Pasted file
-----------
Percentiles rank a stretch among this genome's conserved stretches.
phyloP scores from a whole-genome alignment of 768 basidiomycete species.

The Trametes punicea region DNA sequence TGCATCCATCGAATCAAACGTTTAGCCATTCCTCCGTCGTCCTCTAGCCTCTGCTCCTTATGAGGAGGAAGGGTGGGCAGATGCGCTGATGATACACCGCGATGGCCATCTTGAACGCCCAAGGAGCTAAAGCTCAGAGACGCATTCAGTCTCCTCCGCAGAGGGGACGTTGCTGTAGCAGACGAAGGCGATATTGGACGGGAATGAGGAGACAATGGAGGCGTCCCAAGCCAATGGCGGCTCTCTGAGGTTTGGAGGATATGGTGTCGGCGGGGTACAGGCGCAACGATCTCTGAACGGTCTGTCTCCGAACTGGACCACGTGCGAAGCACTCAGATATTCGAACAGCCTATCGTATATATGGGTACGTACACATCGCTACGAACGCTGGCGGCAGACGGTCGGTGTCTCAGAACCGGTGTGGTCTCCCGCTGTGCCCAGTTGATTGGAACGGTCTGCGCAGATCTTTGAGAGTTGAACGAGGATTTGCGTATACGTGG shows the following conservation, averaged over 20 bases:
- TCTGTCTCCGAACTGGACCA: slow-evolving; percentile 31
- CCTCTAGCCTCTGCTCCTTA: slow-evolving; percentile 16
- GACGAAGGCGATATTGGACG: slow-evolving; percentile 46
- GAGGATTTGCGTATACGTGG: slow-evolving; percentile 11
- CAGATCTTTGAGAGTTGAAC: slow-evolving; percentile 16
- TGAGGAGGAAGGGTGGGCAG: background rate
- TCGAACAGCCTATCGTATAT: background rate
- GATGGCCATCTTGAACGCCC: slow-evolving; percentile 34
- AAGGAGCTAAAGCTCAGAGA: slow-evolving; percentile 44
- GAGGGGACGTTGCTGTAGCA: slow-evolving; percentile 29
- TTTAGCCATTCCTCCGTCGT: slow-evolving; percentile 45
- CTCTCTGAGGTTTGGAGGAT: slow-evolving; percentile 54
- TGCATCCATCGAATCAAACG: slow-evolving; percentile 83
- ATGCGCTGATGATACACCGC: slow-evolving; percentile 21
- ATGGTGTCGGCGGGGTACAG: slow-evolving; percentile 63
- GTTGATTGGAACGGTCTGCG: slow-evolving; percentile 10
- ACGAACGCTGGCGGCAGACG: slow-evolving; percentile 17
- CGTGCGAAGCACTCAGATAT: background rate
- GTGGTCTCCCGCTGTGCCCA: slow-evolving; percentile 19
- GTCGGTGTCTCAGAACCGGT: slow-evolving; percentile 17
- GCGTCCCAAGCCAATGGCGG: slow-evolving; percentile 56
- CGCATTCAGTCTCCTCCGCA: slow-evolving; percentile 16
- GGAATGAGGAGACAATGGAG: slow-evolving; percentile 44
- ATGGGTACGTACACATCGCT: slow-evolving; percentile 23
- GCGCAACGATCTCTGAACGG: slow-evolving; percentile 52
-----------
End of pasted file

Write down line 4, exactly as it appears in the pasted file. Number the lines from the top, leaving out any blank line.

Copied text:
- TCTGTCTCCGAACTGGACCA: slow-evolving; percentile 31